The US National Academies of Sciences, Engineering, and Medicine have today published a report on the ethical, social and policy considerations for mitochondrial replacement techniques (MRT). The report was written by a committee convened to advise the US Food and Drug Administration (FDA) on issues relating to the potential clinical use of techniques to avoid mitochondrial DNA disorders. The committee’s report reflects many of the conclusions of the Nuffield Council on Bioethics’ 2012 report Novel techniques for the prevention of mitochondrial DNA disorders: an ethical review.

Hugh Whittall, Director of the Nuffield Council on Bioethics, said:“Our report concluded that provided that the techniques are shown to be sufficiently safe and effective, and an appropriate level of information and support is offered, it would be morally acceptable for families at risk of passing on severe, inherited mitochondrial disorders to be offered these techniques in treatment. The National Academies’ report echoes this finding, and makes many recommendations similar to those made by the Council, including limiting any initial clinical use to specialist centres and ensuring arrangements are in place for long term follow-up of any children born as a result of these techniques”.

The National Academies’ report also recommends that initial clinical applications of MRTs should only be used to produce male offspring, so that the mitochondria of any resulting child would not be passed on to future generations (since children inherit mitochondria only from the mother via the egg). The Council’s report considered the possibility of restricting the use of MRTs so that only male children would be born, but concluded that the technique should not be used at all until research had shown that it was sufficiently safe and would not pose a significant risk to any offspring or their descendants. This position is now reflected in UK legislation which permits the use of these techniques, subject to regulatory control by the HFEA.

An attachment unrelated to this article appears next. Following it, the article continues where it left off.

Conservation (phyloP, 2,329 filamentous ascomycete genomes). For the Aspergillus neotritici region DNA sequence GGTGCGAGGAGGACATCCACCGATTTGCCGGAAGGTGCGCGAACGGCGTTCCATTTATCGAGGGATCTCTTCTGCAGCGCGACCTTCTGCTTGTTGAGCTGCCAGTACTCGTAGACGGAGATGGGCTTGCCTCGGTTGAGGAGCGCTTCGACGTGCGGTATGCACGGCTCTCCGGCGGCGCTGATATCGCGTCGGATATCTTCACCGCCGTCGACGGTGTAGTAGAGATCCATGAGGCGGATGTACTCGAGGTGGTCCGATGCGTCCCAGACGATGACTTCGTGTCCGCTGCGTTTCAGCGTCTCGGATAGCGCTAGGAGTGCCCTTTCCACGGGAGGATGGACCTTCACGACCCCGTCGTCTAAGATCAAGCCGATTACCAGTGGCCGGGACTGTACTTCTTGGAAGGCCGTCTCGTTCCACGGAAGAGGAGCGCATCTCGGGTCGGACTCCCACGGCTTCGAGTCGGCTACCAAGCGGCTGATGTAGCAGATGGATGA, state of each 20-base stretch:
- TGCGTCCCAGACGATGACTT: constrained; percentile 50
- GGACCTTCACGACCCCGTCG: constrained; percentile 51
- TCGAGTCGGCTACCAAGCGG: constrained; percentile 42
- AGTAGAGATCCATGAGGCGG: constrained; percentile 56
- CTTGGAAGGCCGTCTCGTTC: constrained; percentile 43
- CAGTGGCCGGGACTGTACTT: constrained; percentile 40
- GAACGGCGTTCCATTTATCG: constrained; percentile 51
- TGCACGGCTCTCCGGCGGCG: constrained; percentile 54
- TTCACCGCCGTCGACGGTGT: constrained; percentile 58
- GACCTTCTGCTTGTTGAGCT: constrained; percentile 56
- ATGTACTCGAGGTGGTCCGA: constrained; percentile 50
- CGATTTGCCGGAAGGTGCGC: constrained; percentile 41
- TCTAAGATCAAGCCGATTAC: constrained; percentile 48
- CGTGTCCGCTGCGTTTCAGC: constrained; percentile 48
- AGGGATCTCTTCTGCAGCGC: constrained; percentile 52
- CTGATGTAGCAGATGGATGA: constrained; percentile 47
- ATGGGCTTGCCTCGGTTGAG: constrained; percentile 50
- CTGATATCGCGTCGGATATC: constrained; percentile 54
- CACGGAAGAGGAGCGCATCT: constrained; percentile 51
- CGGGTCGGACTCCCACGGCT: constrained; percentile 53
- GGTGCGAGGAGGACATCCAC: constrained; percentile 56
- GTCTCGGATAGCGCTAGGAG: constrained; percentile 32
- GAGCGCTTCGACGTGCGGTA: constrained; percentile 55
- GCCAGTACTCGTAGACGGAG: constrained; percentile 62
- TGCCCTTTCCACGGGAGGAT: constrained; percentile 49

The Academies’ report echoes the Council’s call, in its 2012 report, for further public deliberation regarding the broader issue of treatments that would alter the human germ line. These issues are currently being explored by the Council in its examination of ethical issues raised by new genome editing techniques.